A study published back in 1974 showed that samples of gum tissue with gingivitis contained low levels of CoQ10 compared with samples of healthy gum tissue (vii). Since then, researchers have looked further into the link between CoQ10 deficiency and gum disease as well as the enzyme’s potential for controlling inflammation. Research shows CoQ10’s inflammation-lowering abilities in a range of conditions, with one review published in the medical journal Healthcare in 2022 stating preclinical and clinical studies have shown CoQ10 has anti-inflammatory effects (viii). An example of these studies is a trial that suggests CoQ10 supplements may lower inflammation in people with coronary heart disease (ix).
Currently, there aren’t that many studies that focus on CoQ10 and how it may help in the treatment of gum disease. However, here are a few examples of what the science says:

  • Scientists writing in the Indian Journal of Pharmacology suggest CoQ10 supplements may help boost levels of the enzyme in gum tissues affected by periodontal disease as well as help suppress gum inflammation (x).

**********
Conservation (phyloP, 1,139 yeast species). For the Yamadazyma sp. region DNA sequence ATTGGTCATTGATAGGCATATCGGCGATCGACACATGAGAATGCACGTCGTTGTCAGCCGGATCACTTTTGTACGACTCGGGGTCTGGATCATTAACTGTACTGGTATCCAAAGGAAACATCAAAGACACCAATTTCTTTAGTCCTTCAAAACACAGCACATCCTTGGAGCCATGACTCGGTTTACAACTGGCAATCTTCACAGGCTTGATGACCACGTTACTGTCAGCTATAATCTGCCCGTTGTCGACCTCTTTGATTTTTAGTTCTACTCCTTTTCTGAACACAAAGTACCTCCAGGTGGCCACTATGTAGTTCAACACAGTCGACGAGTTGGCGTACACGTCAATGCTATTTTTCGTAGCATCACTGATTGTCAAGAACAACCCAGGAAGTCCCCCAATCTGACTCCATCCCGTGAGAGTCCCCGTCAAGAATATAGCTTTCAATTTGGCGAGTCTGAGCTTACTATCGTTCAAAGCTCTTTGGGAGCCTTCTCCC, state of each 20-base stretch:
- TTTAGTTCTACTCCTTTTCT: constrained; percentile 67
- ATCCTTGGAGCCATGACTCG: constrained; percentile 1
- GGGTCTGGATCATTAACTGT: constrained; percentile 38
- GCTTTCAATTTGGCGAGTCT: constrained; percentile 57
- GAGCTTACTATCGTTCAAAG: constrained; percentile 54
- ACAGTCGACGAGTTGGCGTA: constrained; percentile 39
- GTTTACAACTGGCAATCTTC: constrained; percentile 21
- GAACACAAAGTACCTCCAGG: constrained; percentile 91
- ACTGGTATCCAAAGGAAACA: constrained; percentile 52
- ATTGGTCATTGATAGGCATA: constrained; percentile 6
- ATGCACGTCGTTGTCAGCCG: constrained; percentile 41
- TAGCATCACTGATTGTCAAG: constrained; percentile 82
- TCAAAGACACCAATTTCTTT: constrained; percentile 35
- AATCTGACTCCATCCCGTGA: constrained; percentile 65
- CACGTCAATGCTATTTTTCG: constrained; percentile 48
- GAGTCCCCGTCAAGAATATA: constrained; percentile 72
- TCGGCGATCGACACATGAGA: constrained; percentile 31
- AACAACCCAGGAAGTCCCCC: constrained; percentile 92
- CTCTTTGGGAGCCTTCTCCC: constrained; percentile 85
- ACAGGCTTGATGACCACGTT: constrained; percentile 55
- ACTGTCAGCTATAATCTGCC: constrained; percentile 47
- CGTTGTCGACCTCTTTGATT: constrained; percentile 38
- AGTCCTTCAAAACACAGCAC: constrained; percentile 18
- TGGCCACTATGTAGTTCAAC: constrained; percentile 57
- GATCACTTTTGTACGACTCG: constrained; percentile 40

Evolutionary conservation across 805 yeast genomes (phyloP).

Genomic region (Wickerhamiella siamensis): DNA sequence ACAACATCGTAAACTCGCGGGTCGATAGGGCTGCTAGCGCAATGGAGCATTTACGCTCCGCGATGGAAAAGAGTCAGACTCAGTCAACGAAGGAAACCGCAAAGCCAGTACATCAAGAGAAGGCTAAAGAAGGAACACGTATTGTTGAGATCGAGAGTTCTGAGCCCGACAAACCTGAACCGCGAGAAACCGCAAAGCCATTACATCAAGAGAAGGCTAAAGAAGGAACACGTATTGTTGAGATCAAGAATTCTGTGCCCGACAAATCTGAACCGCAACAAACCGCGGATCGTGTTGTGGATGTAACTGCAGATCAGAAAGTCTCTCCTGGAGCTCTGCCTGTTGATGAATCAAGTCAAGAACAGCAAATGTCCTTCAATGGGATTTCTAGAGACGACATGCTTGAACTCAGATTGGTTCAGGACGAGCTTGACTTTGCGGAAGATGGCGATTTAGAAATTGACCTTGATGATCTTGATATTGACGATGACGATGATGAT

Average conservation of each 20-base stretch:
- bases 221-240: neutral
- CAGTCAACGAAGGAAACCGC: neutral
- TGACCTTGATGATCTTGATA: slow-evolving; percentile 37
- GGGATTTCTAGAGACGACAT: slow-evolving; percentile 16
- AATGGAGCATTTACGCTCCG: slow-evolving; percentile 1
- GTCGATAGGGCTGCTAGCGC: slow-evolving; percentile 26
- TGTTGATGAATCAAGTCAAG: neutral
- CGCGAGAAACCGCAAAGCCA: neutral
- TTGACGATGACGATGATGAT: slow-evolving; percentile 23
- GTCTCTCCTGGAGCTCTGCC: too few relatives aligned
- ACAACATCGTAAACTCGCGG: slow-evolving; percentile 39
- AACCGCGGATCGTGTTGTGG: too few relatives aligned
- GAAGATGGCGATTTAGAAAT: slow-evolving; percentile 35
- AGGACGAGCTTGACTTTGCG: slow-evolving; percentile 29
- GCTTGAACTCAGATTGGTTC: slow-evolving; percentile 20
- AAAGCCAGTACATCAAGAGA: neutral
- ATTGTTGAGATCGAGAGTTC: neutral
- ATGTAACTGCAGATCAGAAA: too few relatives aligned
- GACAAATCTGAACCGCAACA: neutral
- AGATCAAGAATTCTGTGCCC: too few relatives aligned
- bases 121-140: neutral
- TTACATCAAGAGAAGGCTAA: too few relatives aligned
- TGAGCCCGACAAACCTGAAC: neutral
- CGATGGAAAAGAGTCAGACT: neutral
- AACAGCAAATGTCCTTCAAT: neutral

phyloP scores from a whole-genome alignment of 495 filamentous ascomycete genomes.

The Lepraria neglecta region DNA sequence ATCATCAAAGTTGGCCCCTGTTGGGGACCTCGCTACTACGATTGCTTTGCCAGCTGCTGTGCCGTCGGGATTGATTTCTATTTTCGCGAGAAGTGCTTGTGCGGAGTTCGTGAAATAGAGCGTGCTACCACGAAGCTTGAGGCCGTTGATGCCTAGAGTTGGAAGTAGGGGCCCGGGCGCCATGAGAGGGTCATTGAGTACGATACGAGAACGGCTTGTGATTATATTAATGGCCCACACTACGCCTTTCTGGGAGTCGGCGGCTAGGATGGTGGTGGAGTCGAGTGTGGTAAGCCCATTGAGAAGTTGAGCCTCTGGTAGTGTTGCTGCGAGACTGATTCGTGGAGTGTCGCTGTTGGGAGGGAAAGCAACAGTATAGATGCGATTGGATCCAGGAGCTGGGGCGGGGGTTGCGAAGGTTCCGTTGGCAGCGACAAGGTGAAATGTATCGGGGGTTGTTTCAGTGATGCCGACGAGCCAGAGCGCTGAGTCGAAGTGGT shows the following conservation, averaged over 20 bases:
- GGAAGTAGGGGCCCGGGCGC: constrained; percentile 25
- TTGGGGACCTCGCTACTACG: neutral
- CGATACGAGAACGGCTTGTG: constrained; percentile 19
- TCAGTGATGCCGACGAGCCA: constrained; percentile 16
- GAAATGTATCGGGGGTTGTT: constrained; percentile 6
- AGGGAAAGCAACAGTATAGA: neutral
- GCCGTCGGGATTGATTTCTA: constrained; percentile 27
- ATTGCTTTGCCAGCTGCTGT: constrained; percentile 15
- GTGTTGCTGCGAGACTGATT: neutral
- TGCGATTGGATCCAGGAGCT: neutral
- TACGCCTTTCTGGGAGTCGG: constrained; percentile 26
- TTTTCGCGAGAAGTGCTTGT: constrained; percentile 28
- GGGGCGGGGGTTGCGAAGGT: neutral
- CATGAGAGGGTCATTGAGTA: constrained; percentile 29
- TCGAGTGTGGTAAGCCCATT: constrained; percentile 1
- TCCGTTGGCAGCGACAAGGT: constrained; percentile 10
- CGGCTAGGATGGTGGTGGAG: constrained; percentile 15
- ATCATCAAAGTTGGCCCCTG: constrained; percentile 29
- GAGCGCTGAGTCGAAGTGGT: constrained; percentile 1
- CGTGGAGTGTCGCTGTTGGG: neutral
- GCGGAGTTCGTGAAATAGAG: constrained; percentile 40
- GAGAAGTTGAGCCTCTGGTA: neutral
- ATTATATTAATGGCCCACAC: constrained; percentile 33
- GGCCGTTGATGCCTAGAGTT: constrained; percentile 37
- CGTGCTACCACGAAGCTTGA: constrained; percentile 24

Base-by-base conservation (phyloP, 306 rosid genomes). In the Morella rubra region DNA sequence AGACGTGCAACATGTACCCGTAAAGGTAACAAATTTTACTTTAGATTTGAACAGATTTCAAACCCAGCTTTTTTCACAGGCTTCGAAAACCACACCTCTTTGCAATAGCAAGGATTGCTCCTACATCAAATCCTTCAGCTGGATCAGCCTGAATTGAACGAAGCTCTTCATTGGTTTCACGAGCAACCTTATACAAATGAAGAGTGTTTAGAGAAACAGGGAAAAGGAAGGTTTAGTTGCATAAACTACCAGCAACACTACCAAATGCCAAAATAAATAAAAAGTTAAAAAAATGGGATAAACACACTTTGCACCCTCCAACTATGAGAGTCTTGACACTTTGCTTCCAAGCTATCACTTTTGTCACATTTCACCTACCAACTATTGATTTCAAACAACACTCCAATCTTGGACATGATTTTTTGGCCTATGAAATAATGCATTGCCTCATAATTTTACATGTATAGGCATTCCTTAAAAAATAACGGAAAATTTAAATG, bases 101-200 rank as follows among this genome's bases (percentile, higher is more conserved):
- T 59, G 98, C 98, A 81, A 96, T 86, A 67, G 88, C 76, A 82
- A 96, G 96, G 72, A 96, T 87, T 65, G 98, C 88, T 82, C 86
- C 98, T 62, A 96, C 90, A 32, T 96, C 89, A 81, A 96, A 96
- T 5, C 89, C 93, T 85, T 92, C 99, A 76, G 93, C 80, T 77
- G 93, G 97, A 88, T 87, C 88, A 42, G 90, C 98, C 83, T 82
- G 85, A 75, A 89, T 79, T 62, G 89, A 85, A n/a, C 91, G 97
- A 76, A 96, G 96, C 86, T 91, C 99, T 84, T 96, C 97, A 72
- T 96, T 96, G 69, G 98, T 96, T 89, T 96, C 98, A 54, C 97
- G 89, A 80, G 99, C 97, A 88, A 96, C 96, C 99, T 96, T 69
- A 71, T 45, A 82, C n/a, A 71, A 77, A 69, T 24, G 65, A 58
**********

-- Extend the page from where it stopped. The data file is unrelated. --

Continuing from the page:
• Researchers writing in the Journal of Clinical & Diagnostic Research evaluated the effectiveness of taking CoQ10 supplements in addition to conventional treatments for gum disease called scaling and root planing (both are deep cleaning dental procedures that aim to remove plaque and tartar). They followed two groups of people with plaque-induced gum inflammation: both groups had the scaling and root planing treatments, but one group also took CoQ10 supplements while the other took a placebo (dummy pill). At the end of the study, the researchers found both groups showed improvements in their gum health, but those who took the CoQ10 supplements had significantly reduced gum inflammation compared with those who took the placebo (xiii).